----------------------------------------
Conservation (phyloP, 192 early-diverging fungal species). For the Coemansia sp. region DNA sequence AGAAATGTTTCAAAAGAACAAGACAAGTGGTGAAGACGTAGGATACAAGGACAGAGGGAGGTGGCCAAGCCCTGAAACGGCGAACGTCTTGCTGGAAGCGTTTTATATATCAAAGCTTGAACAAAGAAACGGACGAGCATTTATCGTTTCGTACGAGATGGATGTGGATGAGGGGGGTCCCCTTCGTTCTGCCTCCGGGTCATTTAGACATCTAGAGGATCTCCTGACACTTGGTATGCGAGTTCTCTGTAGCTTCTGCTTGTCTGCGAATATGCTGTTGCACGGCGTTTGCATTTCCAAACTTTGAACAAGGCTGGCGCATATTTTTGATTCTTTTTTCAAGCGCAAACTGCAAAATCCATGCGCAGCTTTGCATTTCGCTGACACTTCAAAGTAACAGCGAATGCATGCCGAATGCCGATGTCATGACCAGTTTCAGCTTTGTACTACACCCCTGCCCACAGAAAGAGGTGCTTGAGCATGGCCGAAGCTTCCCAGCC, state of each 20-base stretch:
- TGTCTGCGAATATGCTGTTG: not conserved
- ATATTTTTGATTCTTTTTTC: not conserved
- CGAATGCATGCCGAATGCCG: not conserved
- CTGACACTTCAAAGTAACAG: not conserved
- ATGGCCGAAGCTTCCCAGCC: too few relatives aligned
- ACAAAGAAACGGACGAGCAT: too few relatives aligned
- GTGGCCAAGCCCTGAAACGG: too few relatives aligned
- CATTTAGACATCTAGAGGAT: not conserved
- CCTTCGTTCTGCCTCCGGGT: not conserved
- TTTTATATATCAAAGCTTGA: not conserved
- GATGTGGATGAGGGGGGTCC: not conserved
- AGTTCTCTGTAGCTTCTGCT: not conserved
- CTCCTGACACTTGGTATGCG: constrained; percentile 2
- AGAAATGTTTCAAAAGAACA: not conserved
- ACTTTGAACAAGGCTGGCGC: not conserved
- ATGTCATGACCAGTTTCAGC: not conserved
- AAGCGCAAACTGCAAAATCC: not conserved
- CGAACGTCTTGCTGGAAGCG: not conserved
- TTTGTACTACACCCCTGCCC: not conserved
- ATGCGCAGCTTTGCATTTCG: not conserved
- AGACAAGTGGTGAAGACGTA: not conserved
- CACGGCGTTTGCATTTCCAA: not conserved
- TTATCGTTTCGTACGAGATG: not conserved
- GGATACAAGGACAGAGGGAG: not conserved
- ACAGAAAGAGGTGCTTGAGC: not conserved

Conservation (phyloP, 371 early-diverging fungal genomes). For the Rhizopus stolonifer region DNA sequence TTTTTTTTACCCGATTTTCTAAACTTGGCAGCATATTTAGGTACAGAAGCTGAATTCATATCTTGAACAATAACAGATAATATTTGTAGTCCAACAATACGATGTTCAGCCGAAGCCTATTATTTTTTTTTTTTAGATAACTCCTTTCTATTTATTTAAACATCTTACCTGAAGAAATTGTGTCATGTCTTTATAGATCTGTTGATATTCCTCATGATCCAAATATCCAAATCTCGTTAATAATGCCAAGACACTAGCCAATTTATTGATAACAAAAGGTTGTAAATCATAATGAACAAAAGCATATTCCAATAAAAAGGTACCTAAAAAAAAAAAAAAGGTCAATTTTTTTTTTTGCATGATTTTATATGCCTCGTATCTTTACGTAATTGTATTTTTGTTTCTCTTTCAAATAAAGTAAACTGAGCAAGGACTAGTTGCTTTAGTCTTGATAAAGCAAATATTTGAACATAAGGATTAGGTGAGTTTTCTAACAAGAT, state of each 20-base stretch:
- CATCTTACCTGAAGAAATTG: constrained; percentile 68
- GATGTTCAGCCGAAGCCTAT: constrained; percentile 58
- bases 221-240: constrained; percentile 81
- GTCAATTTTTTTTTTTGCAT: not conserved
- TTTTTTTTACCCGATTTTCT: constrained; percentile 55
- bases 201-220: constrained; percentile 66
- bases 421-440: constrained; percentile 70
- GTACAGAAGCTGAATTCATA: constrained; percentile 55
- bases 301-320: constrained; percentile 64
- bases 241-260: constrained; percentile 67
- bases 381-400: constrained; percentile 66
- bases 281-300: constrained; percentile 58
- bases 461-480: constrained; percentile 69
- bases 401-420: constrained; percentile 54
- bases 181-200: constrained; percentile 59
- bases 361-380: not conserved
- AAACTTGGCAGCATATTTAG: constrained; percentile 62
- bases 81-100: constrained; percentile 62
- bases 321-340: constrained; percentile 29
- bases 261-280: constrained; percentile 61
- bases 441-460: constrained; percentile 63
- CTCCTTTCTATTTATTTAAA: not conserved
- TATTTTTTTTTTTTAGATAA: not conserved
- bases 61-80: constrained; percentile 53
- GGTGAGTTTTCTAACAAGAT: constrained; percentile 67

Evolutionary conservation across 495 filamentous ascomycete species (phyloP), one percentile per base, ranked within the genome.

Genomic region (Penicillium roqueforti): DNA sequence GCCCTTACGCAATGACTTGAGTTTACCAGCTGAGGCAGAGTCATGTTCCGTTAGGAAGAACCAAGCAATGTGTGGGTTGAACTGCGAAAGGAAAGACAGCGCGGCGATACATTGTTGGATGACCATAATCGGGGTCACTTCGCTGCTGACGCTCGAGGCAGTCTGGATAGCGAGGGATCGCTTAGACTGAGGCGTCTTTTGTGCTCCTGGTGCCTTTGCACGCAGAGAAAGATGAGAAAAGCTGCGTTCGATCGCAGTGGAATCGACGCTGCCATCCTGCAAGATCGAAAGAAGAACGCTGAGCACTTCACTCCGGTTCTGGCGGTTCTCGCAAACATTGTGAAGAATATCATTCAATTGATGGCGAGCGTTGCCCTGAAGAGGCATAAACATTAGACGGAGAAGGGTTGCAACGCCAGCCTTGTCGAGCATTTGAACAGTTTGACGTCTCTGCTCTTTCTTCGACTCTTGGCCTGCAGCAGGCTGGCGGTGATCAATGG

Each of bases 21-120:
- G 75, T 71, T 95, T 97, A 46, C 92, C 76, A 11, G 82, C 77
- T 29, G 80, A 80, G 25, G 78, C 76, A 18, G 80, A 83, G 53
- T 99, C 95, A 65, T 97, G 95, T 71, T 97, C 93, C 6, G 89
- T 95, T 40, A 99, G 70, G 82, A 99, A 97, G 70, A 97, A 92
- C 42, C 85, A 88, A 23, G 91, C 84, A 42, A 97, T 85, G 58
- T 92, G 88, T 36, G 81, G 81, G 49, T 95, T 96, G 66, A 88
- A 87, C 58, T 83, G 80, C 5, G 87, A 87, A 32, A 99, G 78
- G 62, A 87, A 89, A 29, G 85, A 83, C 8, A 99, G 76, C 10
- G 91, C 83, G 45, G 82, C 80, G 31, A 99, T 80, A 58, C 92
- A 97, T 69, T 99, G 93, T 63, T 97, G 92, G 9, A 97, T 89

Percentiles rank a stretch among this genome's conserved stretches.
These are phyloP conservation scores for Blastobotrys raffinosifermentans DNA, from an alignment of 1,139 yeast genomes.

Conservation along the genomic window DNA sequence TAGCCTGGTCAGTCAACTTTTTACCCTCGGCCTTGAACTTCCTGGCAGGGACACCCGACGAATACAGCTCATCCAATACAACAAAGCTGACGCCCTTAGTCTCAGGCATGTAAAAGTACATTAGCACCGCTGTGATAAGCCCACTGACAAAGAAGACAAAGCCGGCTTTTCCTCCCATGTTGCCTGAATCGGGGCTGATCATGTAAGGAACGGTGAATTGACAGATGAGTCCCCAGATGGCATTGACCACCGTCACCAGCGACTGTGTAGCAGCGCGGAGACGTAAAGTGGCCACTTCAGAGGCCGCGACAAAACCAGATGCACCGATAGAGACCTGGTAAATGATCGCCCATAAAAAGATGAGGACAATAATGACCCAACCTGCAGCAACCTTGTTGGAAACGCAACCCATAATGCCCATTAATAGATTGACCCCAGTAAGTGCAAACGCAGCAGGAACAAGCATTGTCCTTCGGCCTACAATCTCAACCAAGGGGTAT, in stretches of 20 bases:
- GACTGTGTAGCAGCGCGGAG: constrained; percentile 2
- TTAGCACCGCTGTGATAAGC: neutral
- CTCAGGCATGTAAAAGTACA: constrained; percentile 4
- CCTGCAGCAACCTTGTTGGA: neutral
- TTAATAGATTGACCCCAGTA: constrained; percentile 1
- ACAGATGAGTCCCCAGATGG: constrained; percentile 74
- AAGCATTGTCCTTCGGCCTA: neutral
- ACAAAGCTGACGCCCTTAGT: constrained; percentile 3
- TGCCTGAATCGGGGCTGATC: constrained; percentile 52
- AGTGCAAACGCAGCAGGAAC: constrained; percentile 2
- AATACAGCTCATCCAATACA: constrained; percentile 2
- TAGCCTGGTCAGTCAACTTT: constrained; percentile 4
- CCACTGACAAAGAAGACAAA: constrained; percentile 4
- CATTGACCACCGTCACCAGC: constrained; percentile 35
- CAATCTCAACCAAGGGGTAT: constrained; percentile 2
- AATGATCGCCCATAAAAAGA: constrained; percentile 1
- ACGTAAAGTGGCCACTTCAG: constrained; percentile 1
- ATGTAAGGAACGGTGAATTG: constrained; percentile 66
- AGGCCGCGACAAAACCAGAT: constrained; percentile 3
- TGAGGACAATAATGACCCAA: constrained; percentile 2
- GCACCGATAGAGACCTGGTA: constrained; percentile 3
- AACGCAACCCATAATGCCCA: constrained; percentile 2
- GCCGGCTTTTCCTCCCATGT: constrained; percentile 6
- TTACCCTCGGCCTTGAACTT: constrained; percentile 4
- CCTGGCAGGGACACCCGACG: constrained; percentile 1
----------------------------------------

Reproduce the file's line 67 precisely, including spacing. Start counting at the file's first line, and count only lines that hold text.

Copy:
These are phyloP conservation scores for Blastobotrys raffinosifermentans DNA, from an alignment of 1,139 yeast genomes.